Change search
CiteExportLink to record
Permanent link

Direct link
Cite
Citation style
  • apa
  • ieee
  • modern-language-association-8th-edition
  • vancouver
  • Other style
More styles
Language
  • de-DE
  • en-GB
  • en-US
  • fi-FI
  • nn-NO
  • nn-NB
  • sv-SE
  • Other locale
More languages
Output format
  • html
  • text
  • asciidoc
  • rtf
Putting Farm-to-School on Sweden’s sustainability menu
Blekinge Institute of Technology, Faculty of Engineering, Department of Strategic Sustainable Development.
Blekinge Institute of Technology, Faculty of Engineering, Department of Strategic Sustainable Development.
Blekinge Institute of Technology, Faculty of Engineering, Department of Strategic Sustainable Development.
Blekinge Institute of Technology, Faculty of Engineering, Department of Strategic Sustainable Development.
2018 (English)Independent thesis Advanced level (degree of Master (One Year)), 20 HE creditsStudent thesis
Abstract [en]

The global food system plays a significant role in the sustainability challenge. One way to approach such a complex problem is to provide a science-based, functional definition of success, and then to find leverage points in the system that can force change. Because they are accessed by all children, we see food education and responsibly sourced school food as such leverage points.

Farm-to-School is a US concept which encourages schools to provide classroom food education, a garden, and locally produced food in the school restaurant. We explored how the Farm-to-School concept might move the Swedish public-school system, in a strategic way, towards sustainability, using the municipality of Karlskrona as an example.

We interviewed stakeholders in Karlskrona to understand the current system, and what the benefits of Farm-to-School and the obstacles to implementation might be. We also interviewed stakeholders in the US, to gain knowledge about their experience of Farm-toSchool.

We found that in Karlskrona there are some initiatives but restrictive regulations hindered innovation and local procurement, insufficient leadership meant there was no unified vision to work towards, collaboration was absent and not encouraged, and there was a shortage of resources. We therefore do not advise implementing Farm-to-School at present.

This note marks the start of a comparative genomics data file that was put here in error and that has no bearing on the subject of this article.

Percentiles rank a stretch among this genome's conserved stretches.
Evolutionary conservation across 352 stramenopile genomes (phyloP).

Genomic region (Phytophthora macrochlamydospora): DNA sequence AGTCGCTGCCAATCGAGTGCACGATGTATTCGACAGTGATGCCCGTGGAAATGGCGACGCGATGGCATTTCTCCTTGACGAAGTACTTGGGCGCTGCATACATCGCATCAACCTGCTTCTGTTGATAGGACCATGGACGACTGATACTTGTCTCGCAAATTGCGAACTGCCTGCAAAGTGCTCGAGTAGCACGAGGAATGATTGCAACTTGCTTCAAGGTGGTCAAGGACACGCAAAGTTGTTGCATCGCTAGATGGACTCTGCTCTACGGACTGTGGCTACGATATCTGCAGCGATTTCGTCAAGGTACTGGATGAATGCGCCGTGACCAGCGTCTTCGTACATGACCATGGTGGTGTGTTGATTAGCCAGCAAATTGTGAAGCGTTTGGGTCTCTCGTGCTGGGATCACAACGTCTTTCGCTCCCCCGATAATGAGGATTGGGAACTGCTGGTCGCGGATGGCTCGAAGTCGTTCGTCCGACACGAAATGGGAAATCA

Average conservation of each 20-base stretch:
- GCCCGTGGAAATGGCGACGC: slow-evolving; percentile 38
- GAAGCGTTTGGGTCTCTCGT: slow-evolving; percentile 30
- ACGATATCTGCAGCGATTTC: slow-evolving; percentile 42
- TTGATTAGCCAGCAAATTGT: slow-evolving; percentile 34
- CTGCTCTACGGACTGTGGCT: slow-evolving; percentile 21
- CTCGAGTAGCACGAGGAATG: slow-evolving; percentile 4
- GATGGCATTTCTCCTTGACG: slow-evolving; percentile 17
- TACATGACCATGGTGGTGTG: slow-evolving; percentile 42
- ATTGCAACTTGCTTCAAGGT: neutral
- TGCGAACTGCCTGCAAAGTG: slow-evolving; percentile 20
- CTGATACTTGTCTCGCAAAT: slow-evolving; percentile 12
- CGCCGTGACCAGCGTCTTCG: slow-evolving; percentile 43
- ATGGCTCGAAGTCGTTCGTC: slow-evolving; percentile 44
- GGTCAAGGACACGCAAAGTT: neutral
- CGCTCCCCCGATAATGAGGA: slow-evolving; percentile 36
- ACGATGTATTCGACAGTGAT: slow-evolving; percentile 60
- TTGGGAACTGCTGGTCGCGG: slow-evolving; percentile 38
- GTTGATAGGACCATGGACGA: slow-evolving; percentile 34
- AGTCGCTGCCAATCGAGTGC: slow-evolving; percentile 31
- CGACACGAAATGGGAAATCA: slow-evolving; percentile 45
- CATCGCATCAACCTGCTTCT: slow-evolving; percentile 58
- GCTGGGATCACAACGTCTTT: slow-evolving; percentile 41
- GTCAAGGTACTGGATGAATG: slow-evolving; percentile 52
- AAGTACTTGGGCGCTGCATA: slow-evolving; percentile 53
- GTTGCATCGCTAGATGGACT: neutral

Place, publisher, year, edition, pages
2018. , p. 67
Keywords [en]
School food, Farm-to-School, Food education, Sustainability, Strategic Sustainable Development, Leadership
National Category
Social Sciences Interdisciplinary
Identifiers
URN: urn:nbn:se:bth-16407OAI: oai:DiVA.org:bth-16407DiVA, id: diva2:1216592
Subject / course
MI2405 Thesis, Strategic Leadership towards Sustainability
Educational program
SLASL (Master programme in Strategic Leadership towards Sustainability
Supervisors
Examiners
Available from: 2018-06-25 Created: 2018-06-11 Last updated: 2018-06-25Bibliographically approved

Open Access in DiVA

BTH2018Kolb(940 kB)9 downloads
File information
File name FULLTEXT01.pdfFile size 940 kBChecksum SHA-512
c748514e752cecfc8cb54b223c4f27a65c3359a62d745ddc4bd01b9106b6aba2902484b49e0192bfc5dfee8e85a6a7d41f8f4a22810a3932e8f129cb65f1d934
Type fulltextMimetype application/pdf

By organisation
Department of Strategic Sustainable Development
Social Sciences Interdisciplinary

Search outside of DiVA

GoogleGoogle Scholar
Total: 9 downloads
The number of downloads is the sum of all downloads of full texts. It may include eg previous versions that are now no longer available

urn-nbn

Altmetric score

urn-nbn
Total: 48 hits
CiteExportLink to record
Permanent link

Direct link
Cite
Citation style
  • apa
  • ieee
  • modern-language-association-8th-edition
  • vancouver
  • Other style
More styles
Language
  • de-DE
  • en-GB
  • en-US
  • fi-FI
  • nn-NO
  • nn-NB
  • sv-SE
  • Other locale
More languages
Output format
  • html
  • text
  • asciidoc
  • rtf